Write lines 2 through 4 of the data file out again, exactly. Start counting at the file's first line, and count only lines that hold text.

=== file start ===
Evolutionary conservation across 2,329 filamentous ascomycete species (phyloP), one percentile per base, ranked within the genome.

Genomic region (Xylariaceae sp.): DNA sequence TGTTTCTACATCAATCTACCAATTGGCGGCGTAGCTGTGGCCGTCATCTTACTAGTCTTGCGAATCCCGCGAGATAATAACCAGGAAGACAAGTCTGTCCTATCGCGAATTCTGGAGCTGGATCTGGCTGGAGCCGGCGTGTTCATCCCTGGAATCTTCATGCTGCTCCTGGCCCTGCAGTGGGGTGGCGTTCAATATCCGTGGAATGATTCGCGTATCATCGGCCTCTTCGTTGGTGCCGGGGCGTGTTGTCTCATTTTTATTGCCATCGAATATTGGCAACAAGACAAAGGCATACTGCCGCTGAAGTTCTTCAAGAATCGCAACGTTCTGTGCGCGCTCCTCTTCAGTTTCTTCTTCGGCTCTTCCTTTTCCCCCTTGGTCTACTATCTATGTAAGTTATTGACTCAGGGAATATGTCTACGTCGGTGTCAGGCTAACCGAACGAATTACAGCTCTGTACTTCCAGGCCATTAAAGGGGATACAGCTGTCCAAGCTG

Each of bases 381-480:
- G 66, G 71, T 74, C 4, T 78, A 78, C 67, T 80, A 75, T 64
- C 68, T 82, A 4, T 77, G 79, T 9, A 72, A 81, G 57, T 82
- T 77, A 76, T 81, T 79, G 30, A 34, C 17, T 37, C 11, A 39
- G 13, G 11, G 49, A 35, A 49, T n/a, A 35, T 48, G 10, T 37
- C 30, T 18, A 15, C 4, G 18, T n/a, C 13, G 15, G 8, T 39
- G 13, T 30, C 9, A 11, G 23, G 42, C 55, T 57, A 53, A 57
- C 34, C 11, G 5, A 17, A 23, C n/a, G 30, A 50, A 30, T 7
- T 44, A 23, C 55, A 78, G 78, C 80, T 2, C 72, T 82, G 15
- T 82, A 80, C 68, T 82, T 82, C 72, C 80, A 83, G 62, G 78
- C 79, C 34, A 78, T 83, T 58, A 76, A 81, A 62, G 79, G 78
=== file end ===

Genomic region (Xylariaceae sp.): DNA sequence TGTTTCTACATCAATCTACCAATTGGCGGCGTAGCTGTGGCCGTCATCTTACTAGTCTTGCGAATCCCGCGAGATAATAACCAGGAAGACAAGTCTGTCCTATCGCGAATTCTGGAGCTGGATCTGGCTGGAGCCGGCGTGTTCATCCCTGGAATCTTCATGCTGCTCCTGGCCCTGCAGTGGGGTGGCGTTCAATATCCGTGGAATGATTCGCGTATCATCGGCCTCTTCGTTGGTGCCGGGGCGTGTTGTCTCATTTTTATTGCCATCGAATATTGGCAACAAGACAAAGGCATACTGCCGCTGAAGTTCTTCAAGAATCGCAACGTTCTGTGCGCGCTCCTCTTCAGTTTCTTCTTCGGCTCTTCCTTTTCCCCCTTGGTCTACTATCTATGTAAGTTATTGACTCAGGGAATATGTCTACGTCGGTGTCAGGCTAACCGAACGAATTACAGCTCTGTACTTCCAGGCCATTAAAGGGGATACAGCTGTCCAAGCTG

Each of bases 381-480:
- G 66, G 71, T 74, C 4, T 78, A 78, C 67, T 80, A 75, T 64